The recent win in Elsinore included beating Javier Gomez, plus he was also the winner of the IRONMAN 70.3 Nice event 12 months ago… by five and half minutes. A contender on Sunday? You bet he is.

Rodolphe Von Berg / IRONMAN 70.3 European Championship 2019
Photo by Joern Pollex/Getty Images for IRONMAN

Patrick Lange has dominated the IRONMAN World Championship of the past two years… could he win in Nice? His 2019 racing season has been incredibly light – but did include winning the IRONMAN 70.3 Asia-Pacific Championship in Vietnam.  I genuinely have no clue as to how Lange will perform on Sunday – but I have to believe that his focus will be on October, and with such depth here, I’m can’t put him on my podium predictions list. Wonder if that will come back to bite me?!

KAILUA KONA, HI - OCTOBER 13: Patrick Lange of Germany celebrates before he crosses the finish line and sets a course record of 7:52:39 to win the IRONMAN World Championships brought to you by Amazon on October 13, 2018 in Kailua Kona, Hawaii. (Photo by Al Bello/Getty Images for IRONMAN)
Photo by Al Bello/Getty Images for IRONMAN

The USA’s Ben Kanute is the Mr. Versatile of the sport, racing in all formats from Mixed Relay World Championships through to 70.3, but the IRONMAN 70.3 World’s is where he has excelled. Second in 2017, fourth in 2018 he will want to be at the front of the race from the start given his swim and bike power – and will likely find a willing partner in Alistair Brownlee in that regard.

Ben Kanute / Escape From Alcatraz Triathlon on June 9, 2019 in San Francisco, CA.
Photo Credit: Rocky Arroyo

Tenth in 2017, fifth in 2018 and only a full-time athlete from this past winter – Belgium’s Pieter Heemeryck has been making huge strides and winning lots of races. Second to Sebastian Kienle after leading for most of the race in Samorin, if he continues with his impressive progress and performs on Sunday, he’ll be in the podium mix.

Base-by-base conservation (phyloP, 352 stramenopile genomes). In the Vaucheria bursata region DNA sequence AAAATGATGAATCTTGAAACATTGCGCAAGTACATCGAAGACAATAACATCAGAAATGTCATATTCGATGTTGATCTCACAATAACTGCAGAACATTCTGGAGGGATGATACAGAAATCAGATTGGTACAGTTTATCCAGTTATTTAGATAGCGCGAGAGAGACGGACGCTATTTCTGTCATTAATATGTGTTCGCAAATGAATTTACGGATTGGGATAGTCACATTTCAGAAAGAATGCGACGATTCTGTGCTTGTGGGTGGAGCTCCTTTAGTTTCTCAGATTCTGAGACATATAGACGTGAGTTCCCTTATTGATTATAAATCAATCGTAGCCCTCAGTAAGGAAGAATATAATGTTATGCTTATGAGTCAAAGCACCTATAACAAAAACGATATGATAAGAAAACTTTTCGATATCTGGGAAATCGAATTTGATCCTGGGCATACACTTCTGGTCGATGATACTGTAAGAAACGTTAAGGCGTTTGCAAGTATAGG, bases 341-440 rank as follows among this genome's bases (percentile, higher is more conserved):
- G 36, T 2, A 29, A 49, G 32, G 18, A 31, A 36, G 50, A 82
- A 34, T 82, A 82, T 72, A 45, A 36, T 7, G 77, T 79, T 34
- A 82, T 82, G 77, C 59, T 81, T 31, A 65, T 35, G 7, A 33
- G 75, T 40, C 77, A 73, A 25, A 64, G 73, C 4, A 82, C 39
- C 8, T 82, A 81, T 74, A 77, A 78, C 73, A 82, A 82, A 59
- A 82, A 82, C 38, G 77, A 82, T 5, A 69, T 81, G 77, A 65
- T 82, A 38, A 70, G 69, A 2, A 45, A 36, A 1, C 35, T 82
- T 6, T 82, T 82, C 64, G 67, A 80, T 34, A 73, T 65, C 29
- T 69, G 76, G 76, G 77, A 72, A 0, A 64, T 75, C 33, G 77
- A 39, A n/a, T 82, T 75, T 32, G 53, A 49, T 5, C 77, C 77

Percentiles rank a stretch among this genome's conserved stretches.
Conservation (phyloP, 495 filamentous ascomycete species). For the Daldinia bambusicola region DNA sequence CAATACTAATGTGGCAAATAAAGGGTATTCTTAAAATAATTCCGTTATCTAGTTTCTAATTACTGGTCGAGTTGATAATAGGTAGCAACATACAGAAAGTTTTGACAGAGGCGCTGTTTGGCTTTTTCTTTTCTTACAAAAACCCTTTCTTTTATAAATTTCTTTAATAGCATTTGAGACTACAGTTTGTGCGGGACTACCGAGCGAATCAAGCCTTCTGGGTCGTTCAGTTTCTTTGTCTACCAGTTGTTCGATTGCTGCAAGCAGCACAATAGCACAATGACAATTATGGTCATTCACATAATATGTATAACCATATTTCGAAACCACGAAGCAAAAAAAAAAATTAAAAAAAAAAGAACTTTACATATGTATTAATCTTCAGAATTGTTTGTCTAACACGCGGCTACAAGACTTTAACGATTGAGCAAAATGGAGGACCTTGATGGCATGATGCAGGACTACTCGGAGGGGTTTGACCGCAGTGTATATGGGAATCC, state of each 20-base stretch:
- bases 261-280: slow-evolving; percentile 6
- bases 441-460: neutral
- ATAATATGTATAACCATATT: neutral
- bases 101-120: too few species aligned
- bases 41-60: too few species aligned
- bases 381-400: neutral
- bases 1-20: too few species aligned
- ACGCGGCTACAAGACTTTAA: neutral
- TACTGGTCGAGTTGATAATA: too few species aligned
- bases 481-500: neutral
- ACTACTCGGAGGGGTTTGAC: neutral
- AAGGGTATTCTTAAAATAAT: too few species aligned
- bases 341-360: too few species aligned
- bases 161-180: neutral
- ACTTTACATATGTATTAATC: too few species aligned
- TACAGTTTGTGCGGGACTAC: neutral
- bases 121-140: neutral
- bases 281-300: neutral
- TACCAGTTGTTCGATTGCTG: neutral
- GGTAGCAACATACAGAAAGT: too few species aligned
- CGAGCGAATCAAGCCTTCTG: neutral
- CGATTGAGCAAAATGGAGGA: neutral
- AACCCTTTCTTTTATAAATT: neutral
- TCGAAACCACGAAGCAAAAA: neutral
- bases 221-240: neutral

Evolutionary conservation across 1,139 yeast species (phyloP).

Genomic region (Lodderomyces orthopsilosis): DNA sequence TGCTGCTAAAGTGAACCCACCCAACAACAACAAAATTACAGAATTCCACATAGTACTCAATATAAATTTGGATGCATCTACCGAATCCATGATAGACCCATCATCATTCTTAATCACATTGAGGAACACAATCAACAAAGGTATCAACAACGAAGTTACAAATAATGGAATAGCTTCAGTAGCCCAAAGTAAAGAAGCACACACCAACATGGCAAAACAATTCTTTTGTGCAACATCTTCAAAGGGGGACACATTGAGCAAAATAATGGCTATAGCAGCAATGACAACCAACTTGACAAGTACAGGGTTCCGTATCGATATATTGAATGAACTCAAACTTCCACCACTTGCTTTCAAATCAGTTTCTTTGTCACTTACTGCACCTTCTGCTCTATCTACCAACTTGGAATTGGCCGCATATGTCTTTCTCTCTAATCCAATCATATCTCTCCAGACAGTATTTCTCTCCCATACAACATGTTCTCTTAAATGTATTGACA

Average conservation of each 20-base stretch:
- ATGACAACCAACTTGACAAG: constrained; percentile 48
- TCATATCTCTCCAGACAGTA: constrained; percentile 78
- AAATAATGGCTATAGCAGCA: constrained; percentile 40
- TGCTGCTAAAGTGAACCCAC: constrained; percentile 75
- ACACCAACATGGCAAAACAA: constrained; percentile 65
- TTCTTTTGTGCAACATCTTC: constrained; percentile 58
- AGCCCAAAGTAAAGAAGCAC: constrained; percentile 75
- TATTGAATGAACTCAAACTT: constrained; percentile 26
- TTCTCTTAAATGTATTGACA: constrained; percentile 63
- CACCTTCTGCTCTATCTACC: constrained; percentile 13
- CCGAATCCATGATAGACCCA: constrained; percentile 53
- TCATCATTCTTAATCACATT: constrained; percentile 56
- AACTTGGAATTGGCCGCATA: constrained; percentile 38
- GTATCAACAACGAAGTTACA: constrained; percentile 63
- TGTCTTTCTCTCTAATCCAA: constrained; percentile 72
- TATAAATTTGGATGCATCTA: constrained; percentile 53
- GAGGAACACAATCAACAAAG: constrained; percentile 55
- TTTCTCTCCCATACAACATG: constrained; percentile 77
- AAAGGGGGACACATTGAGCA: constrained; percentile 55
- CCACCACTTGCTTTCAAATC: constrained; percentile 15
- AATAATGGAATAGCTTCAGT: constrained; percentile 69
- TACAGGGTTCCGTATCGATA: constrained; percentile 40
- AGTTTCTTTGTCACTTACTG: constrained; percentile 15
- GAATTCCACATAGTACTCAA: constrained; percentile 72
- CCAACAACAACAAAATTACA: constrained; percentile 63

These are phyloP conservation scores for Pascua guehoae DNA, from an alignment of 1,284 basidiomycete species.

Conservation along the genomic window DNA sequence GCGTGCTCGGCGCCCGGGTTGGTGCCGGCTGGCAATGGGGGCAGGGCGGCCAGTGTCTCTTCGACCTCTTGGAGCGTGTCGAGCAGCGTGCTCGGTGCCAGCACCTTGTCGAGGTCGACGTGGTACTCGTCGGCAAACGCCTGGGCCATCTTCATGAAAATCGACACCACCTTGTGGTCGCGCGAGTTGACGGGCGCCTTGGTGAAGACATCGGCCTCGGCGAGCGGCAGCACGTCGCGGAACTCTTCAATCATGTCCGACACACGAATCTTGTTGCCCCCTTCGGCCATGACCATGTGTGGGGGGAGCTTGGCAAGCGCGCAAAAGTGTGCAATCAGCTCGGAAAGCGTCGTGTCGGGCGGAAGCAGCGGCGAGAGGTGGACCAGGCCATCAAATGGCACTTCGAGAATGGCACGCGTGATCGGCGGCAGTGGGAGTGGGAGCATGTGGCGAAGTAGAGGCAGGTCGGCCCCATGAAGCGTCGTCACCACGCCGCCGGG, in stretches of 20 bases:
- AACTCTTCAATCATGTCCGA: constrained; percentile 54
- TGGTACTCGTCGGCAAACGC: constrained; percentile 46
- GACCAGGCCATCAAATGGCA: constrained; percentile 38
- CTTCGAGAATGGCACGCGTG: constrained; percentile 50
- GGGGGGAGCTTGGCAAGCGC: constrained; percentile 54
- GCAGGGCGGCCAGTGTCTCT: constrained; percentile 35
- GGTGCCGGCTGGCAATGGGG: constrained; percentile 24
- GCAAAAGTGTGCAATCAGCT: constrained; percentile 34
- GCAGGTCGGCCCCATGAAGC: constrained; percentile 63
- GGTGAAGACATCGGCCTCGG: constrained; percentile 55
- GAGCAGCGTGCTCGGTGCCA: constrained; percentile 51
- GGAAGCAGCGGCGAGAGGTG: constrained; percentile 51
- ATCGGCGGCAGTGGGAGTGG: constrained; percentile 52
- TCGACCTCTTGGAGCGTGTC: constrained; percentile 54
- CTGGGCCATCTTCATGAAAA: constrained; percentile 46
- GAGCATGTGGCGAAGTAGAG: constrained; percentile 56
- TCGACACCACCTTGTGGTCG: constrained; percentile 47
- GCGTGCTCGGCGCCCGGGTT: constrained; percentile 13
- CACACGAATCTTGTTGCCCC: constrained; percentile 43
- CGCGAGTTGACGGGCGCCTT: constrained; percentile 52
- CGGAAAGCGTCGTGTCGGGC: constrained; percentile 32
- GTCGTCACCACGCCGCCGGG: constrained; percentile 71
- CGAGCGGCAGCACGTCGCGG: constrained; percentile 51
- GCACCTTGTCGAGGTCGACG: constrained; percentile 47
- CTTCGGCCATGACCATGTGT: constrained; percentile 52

The Championship 2019 - Photo: Jose Luis Hourcade
Pieter Heemeryck was trying to keep cool

The Brits

Adam Bowden has made a great transition from the World Triathlon Series over the last two years, including a close second (to Rodolphe Von Berg) at the 2018 IRONMAN 70.3 European Championship and then a big win earlier this year at IRONMAN 70.3 Dubai. A great swimmer and runner, can he hang with the very best in the sport on a bike course which will expose any weaknesses? He was seventh last year in South Africa – I feel that matching or improving on that, would represent a fine performance.

The Championship 2019 - Photo: Jose Luis Hourcade
Photo: Jose Luis Hourcade

Also in his second 70.3 Pro World Champs is Elliot Smales (16th last year), who won in Sweden this summer and then was second to the impressive Brownlee more recently at IRONMAN 70.3 Dun Laoghaire, the race he won 12 months ago.

JONKOPING, SWEDEN - JULY 07: Elliot Smales of Great Britain finishes first in the mens race during IRONMAN 70.3 Jonkoping on July 7, 2019 in Jonkoping, Sweden. (Photo by Charlie Crowhurst/Getty Images for IRONMAN) *** Local Caption *** Elliot Smales
Photo by Charlie Crowhurst/Getty Images for IRONMAN

There are three Brit Pro men making their debut at the championships – Thomas Davis, George Goodwin and Sam Pictor.

The Championship 2019 - Photo: Jose Luis Hourcade
Photo: Jose Luis Hourcade

Davis (pictured above),has probably raced more than anyone this year and with a good swim, likes to try and go aggressively from the start. Goodwin – winner of 70.3 Staffordshire – excels on dry land, while Staffordshire didn’t go so well for Sam Pictor – he broke his elbow, wrist and hand – but he’s worked his way back to fitness and recently won the Gauntlet Middle Distance at the Chateau de Chantilly Triathlon.

George Goodwin - IRONMAN 70.3 Staffordshire 2019
George Goodwin – Photo: Huw Fairclough for IRONMAN


This is a tough one – particularly when you consider that I didn’t even mention the likes of Sam Appleton (AUS), Frederik Van Lierde (BEL), Florian Angert (GER), Bart Aernouts (BEL), Andi Boecherer (GER) and others who will all start believing the podium is within reach.

All that said, I can’t look beyond Alistair Brownlee has the favourite. He will surely be out with the lead group on the swim and then once the hills (and descents) hit, surely looking to distance the running legs of Javier Gomez. The weather  predicted low to mid 20’s °c looks like it will also not be a factor.

And with that, I’ll go for…

  1. Alistair Brownlee (GBR)
  2. Javier Gomez (ESP)
  3. Rodolphe Von Berg (USA)

Full Male Pro Start-List

9RodolpheVon BergUSA
12FrederikVan LierdeBEL
34Paulo RobertoMaciel Da SilvaBRA
42AlanCarillo AvilaMEX
43PabloDapena GonzalezESP
67IuriVinuto JosinoBRA
John Levison
Written by
John Levison
TRI247's Chief Correspondent, John has been involved in triathlon for well over 30 years, 15 of those writing on these pages, whilst he can also be found commentating for events across the UK.